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D Workshop Agenda Challenges for the Chemical Sciences in the 21st Century Workshop on Energy and Transportation Lecture Room National Academy of Sciences Building 2101 Constitution Avenue, N.W. Washington, D.C. Monday, January 7 7:30 SESSION l: 8:00 8:00 8:05 Breakfast CONTEXT AND OVERVIEW Introductory remarks by organizers. Background of project. DOUGLAS }. RABER, National Research Council RONALD BRESEOW AND MATTHEW v. TIRREEE, Co-Chairs, Steering Committee on Challenges for the Chemical Sciences in the 21St Century 8:20 ALLEN ]. BARD ~ Co-Chair, Energy and Transportation Workshop Committee 8:30 ALEXIS T. BELL, University of California, Berkeley Research Opportunities and Challenges in the Energy Sector 9:15 KATHLEEN c. TAYLOR AND ANIE SACHDEV, General Motors Materials Technologies for Future Vehicles 9:45 Break 10:15 NATHAN s. LEWIS, California Institute of Technology R&D Challenges in the Chemical Sciences to Enable Widespread Utilization of Renewable Energy 100

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APPENDIX D 10 1 1:00 STEPHEN W. PACAEA, Princeton University Could Carbon Sequestration Solve the Problem of Global Warming? 11:45 General discussion 12:00 Lunch SESSION 2: DISCOVERY 1:00 R. THOMAS BAKER, Los Alamos National Laboratory Opportunities for Catalysis Research in Energy and Transportation 1:45 HENRY S. WHITE, University of Utah Nano- and Micro-scale Electrochemical Approaches to Energy Storage and Corrosion 2:30 BREAKOUT SESSIONS Breakout questions: What major discoveries or advances related to energy or transportation have been made in the chemical sciences during the past several decades? What is the length of time for them to show impact? What are the societal benefits of research in the chemical sciences? What are the intangible benefits, for example, in health and quality of life? What problems exist in the chemical sci- ences? Has there been a real or sustained decline in research invest- ment in either the public or private sector? Has there been a shift in off-shore investment? Break Reports from breakout sessions (and discussion) Reception BANQUETDINNER SPEAKER: JACK SOLOMON, Praxair, Inc. The Chemical Enterprise and Vision 2020 Tuesday, January 8 7:30 Breakfast SESSION 3: INTERFACES 8:00 JAMES R. KATZER, ExxonMobil Interface Challenges and Opportunities in Energy and Transportation JOHN R. WALLACE, Ford Motor Company Fuel Cell Development Managing the Interfaces 9:30 Breakout sessions Breakout questions: What are the major discoveries and challenges related to energy and transportation at the interfaces between chemis- try/chemical engineering and such areas as biology, environmental science, materials science, medicine, and physics? How broad is the scope of the chemical sciences in this area? How has research in the chemical sciences been influenced by advances in other areas, such as biology, materials, and physics?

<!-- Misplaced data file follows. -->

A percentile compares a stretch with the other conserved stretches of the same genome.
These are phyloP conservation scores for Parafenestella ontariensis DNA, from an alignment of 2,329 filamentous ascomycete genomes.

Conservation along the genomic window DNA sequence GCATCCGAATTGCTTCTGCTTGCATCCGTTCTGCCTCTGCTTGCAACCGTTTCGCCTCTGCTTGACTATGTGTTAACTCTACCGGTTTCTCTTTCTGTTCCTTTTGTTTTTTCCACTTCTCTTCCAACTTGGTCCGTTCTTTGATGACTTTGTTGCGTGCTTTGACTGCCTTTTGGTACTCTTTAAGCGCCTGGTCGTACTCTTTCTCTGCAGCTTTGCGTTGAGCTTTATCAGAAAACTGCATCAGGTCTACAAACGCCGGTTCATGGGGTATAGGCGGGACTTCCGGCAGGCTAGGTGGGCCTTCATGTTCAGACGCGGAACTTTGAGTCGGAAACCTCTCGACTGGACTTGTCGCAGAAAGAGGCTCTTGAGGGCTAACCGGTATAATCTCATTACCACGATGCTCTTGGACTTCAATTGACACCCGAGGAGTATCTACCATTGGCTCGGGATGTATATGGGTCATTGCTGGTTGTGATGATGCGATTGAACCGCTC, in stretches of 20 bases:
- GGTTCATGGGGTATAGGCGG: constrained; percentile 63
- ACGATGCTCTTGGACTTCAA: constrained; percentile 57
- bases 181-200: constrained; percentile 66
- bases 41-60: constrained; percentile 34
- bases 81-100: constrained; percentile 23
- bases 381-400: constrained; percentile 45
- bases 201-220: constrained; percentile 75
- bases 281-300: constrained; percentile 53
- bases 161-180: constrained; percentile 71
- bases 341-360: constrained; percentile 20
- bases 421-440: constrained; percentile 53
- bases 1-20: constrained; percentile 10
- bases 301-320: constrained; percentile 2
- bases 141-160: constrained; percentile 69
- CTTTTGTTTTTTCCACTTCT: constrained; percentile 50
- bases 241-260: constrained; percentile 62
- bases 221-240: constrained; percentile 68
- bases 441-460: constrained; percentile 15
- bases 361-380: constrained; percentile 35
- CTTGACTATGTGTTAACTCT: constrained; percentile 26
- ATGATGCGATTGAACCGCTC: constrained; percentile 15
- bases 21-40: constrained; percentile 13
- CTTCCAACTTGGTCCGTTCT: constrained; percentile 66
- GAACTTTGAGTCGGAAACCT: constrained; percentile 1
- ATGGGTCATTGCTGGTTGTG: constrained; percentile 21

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102 APPENDIX D 10:45 BREAK 11:00 Reports from breakout sessions (and discussion) 12:00 LUNCH SESSION 4: CHALLENGES 1 :00 DIRT ,IANATA, Georgia Institute of Technology Role of 21st Century Chemistry in Transportation and Energy 1:45 RALPH P. OVEREND, National Renewable Energy Laboratory Challenges for the Chemical Sciences in the 21st Century 2:30 Breakout sessions Breakout questions: What are the energy- or transportation-related grand chal- lenges in the chemical sciences and engineering? How will advances at the interfaces create new challenges in the core sciences? 3:45 BREAK 4:00 Reports from breakout sessions and discussion 5: 3 0 RECEPTION Wednesday,,January 9 7:30 Breakfast SESSION 5: INFRASTRUCTURE 8:00 PATRICIA A. BAISDEN, Lawrence Livermore National Laboratory A Renaissance for Nuclear Power? 8:45 VENKI RAMAN, Air Products and Chemicals The Hydrogen Fuel Infrastructure for Fuel Cell Vehicles 9:30 Breakout sessions Breakout questions: What are the energy or transportation-related is- sues in the chemical sciences, and what opportunities and needs exist for integrating research and teaching, broadening the participation of underrepresented groups, improving the infrastructure for research and education, and demonstrating the value of these activities to soci- ety? What returns can be expected on investment in the chemical sciences? How does the investment correlate with scientific and eco- nomic progress? What feedback exists between chemical industry and university research in the chemical sciences? What are the effects of university research on industrial competitiveness, maintaining a tech- nical work force, and developing new industrial growth (e.g., in poly- mers, materials, or biotechnology)? Are there examples of lost op- portunities in the chemical sciences that can be attributed to failure to invest in research? 10:45 BREAK 11:00 Reports from breakout sessions (and discussion)

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APPENDIX D 103 12:00 Wrap-up and closing remarks MICHAEE P. RAMAGE, Co-chair, Energy and Transportation Work- shop Committee 12:15 Adjourn EXECUTIVE SESSION OF ORGANIZING COMMITTEE 12:15 Working lunch: general discussion 1:00 Develop consensus findings 1:45 Develop consensus recommendations 2:30 Develop action items, follow-up steps, and assignments 3:30 Adjourn